In the exemplary embodiment, spring tabs 10 (only 1 of 4 shown) are fastened to bottom portion 60 using fasteners 8, 11 and 12 to bias detents 7 outward to protrude past the outer portion of key 94 (4 of 6 places). Pin 9 (1 of 4 shown) engages a cammed recess in detent 7 such that when detent 7 is rotated, detent 7 moves against the spring tabs until flush with the outer portion of key 94. Each of keys 94 engages a mating recess or key way 40G (one shown in FIG. 3) in the upper portion of hand guard 40. Detents 7 engage mating holes 40H in the upper portion of hand guard 40 such that the lower portion 60 may be snapped into the upper portion of hand guard 40 and be positively located and coupled. Removal is accomplished by pressing in detents 7 (in the case where there are no camming surfaces and the detents 7 are simply retained) or rotating detents 7 to allow lower portion 60 to be separated from the upper portion of hand guard 40I. In alternate embodiments, other mating and locking features could be provided to couple lower portion 60 to upper portion 40I. Heat shields 3, 4 may be fastened to lower portion 60 using pins or screws or otherwise. Stop 6 may be provided and fastened using fasteners 13 to butt against support ring 62. As shown, support ring 62 may be provided at the front of the receiver assembly 34 for attachment purposes. Support ring 62 of the upper portion of the hand guard 40I provides a more stable assembly to facilitate manufacture as well as provides a section for the attachment of additional alternate attachments such as by using mounting features 14, 15 to couple attachments, such as a shoulder strap to ring 62.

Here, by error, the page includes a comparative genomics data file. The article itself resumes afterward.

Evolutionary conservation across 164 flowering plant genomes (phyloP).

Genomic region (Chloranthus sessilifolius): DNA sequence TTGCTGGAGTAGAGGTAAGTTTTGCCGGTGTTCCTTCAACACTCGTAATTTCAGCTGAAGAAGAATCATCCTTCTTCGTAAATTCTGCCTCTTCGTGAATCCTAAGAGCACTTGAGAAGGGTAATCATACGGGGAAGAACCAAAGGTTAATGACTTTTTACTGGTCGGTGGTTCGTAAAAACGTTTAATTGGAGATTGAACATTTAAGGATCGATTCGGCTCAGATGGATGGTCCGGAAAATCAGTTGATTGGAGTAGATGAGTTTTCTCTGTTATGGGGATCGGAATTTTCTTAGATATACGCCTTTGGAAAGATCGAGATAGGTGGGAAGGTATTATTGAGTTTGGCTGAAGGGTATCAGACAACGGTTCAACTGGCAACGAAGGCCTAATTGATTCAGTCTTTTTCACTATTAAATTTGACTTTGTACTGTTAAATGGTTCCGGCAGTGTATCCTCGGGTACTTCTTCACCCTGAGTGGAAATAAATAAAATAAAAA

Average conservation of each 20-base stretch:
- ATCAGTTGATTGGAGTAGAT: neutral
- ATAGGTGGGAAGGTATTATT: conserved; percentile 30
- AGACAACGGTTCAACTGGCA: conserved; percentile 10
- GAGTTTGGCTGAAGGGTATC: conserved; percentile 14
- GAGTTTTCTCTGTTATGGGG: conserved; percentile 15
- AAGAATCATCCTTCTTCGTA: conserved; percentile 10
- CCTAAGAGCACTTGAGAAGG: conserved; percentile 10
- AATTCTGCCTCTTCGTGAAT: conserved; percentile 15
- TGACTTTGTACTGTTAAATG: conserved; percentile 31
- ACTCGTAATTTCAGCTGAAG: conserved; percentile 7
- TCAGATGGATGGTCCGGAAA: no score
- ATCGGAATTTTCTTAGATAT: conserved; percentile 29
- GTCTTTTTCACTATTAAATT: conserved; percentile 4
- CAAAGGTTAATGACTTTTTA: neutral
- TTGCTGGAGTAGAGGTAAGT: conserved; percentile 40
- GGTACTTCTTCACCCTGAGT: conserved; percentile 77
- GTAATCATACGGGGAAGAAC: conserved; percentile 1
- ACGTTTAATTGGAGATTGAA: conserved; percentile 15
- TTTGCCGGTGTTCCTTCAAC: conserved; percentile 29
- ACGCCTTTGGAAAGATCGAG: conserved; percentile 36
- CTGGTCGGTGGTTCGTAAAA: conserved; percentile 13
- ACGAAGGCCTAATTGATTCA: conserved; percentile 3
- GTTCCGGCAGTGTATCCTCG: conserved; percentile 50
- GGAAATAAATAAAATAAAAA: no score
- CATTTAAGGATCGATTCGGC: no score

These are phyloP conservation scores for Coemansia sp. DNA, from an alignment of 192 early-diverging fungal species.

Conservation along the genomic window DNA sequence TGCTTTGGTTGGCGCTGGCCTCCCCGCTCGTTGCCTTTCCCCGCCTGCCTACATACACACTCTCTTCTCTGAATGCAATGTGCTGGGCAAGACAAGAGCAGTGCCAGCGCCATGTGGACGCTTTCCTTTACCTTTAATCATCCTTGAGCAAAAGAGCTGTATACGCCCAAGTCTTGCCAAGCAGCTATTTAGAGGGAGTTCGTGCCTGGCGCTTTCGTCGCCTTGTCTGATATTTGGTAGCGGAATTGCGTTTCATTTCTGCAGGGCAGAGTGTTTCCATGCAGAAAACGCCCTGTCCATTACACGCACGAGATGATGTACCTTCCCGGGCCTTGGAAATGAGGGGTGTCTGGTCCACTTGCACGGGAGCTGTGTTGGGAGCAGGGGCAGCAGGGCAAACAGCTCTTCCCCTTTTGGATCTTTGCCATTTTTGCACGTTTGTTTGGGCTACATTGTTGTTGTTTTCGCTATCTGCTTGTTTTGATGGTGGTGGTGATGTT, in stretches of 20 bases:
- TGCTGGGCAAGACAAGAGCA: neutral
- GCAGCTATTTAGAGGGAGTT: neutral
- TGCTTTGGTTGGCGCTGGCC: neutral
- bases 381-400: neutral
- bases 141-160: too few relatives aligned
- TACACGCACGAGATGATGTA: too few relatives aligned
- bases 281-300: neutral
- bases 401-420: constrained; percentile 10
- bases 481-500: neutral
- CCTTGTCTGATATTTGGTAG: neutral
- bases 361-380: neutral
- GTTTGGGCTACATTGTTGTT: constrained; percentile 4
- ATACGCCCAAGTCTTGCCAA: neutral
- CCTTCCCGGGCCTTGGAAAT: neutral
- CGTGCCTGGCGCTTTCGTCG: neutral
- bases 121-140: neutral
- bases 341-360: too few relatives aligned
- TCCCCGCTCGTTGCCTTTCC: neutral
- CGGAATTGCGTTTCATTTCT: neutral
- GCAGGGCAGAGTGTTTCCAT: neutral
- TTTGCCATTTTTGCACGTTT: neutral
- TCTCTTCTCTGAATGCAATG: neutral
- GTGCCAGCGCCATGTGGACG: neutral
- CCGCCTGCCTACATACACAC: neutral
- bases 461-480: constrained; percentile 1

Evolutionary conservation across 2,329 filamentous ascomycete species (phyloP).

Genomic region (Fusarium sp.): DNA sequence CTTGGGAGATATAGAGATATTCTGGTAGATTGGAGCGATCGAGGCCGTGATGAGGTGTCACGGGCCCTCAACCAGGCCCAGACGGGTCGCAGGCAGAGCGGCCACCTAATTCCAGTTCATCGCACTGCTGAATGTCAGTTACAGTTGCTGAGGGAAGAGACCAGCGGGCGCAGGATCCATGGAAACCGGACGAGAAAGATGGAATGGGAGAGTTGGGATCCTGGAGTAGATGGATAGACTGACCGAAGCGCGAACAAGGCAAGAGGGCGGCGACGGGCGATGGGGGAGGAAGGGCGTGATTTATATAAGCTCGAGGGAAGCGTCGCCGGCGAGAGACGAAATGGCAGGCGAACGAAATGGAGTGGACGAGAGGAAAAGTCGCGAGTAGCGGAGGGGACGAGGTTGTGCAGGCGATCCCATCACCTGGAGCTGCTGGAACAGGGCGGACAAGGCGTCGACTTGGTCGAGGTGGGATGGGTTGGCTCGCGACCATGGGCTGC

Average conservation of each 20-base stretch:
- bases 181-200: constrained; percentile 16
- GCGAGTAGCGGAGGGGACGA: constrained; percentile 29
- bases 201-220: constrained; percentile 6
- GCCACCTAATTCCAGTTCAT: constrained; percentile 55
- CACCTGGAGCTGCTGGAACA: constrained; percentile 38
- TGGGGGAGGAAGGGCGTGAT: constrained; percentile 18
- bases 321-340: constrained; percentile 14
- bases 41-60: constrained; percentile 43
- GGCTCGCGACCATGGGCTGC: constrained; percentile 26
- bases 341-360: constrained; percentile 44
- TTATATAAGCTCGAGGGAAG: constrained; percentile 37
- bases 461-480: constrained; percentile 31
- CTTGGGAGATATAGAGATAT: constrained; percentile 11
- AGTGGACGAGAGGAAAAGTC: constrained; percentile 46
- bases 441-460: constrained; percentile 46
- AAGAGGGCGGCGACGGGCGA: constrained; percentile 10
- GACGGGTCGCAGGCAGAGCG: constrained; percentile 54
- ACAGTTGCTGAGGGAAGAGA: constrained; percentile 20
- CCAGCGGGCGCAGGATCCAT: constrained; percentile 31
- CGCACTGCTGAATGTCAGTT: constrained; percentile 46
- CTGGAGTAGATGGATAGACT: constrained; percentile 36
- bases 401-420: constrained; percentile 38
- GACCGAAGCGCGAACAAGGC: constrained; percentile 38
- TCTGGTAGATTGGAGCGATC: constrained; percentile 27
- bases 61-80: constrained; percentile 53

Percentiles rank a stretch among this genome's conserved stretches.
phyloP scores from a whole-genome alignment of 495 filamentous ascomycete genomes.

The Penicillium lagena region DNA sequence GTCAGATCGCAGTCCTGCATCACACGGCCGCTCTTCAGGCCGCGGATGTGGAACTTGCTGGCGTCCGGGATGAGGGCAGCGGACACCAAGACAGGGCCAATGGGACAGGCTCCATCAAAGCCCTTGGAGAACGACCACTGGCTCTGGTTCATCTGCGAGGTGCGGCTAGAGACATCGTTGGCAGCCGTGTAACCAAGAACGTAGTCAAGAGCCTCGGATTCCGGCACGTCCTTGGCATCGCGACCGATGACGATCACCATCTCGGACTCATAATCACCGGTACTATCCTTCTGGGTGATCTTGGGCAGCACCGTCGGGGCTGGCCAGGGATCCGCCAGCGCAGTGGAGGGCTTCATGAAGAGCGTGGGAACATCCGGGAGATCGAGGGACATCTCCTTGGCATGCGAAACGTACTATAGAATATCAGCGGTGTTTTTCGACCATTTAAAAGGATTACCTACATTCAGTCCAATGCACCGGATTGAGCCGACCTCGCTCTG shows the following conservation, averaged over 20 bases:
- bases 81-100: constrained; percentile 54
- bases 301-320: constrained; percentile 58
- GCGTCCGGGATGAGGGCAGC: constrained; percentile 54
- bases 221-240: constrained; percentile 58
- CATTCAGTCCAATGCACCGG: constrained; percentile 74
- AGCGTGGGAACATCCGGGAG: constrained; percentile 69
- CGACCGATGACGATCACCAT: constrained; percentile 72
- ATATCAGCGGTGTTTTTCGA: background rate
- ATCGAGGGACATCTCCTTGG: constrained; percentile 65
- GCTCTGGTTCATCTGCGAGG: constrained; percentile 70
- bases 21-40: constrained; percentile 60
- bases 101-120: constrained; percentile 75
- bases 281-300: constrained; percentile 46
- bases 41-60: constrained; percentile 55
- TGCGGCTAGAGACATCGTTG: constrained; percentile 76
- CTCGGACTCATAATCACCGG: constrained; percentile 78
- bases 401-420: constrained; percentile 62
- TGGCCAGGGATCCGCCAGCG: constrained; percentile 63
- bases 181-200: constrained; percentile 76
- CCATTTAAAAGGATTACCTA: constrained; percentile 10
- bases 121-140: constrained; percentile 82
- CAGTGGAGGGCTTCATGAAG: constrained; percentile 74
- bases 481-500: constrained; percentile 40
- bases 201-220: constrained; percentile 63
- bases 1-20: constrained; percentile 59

Referring now to FIG. 4, there is shown an exploded isometric view of an automatic firearm incorporating features in accordance with an exemplary embodiment. Referring also to FIG. 5, there is shown an exploded isometric view of the hand guard of the automatic firearm shown in FIG. 4. Firearm 100 is generally similar to firearm 30 in FIG. 1, except as otherwise noted. Firearm 100 may have an upper receiver 104 with barrel 102 connected to upper receiver 104 with barrel nut 146. Firearm 100 may further have gas actuation system 148, lower receiver 105, hand guard 108, and bolt 106. Firearm 100 may have an operating mechanism in the receiver having a trigger, hammer, and fire control selector. Firearm 100 may have a magazine well provided at the front of lower receiver 105. In the exemplary embodiment shown hand guard 108 is provided having an upper portion 109 and removable lower hand guard portion 110. As may be realized hand guard 108 in this embodiment may be used to replace a conventional hand guard. Thus, hand guard 108 is retrofittable onto otherwise conventional M-4™ type rifles. As seen in FIGS. 4-5, upper portion 109 may be clamped to firearm 100 with clamp member 114 and fasteners 116. Clamp member 114 clamps upper hand guard portion 109 to barrel nut 146. In alternate embodiments, alternate mounting techniques may be provided. The removable clamp portion 114 provides frictional clamping with contact onto the body of barrel nut 146 and clears the scallops on barrel nut 146. A gas tube groove is provided on upper portion 120 for clearance and/or to provide positioning relative to the receiver. The width of lower clamp member 114 allows the clamp member to sit within the width of nut 146 to avoid interference with the gas tube scallop ring. Heat shields, similar to shields 3, 4 in FIG. 3, may be snap mounted or otherwise mounted to upper portion 109 and/or lower portion 110. In this embodiment upper portion 109 may for example have 9 o'clock rail 124, 12 o'clock rail 120 and 3 o'clock rail 122. In the exemplary embodiment, lower portion 110 has 6 o'clock rail 126. In alternate embodiments, the lower portion of the hand guard may have more or fewer accessory device mounting rails. In the embodiment shown, no support ring is shown on upper portion 109; in alternate embodiments a front support ring may be provided. Lower portion 110 is coupled to the upper portion 109 via tongue and groove mating. Access spaces or grooves 138, 144 are provided in upper portion 109 to mate insert tongues 118 into upper rail 109. Support surfaces 140, 142 engage surfaces 119 and are provided to allow retention of lower portion 110 by moving lower portion up (in the direction indicated by arrow Y) and then sliding lower portion 110 back (in the direction indicated by arrow X). In alternate embodiments, lower portion may be otherwise retained, for example, by sliding forward. Spring loaded latch 128 pivots on pin 130 and engages a detent or slot in the clamp 114 bottom surface. Here, Latch push pad 129 is recessed into rail 126. Grooves 136 may be provided to allow snap mounting of a heat shield. Here, lack of a support ring allows a shield to extend forward so that when installed front of shield becomes flush without a support ring in the way. An upper heat shield portion may be provided for attachment around the gas tube. Here, retrofittable rail 108 may be provided for attachment to an existing rifle. Here, a retrofittable four position rail is provided that may be put on an existing rifle or cartridge.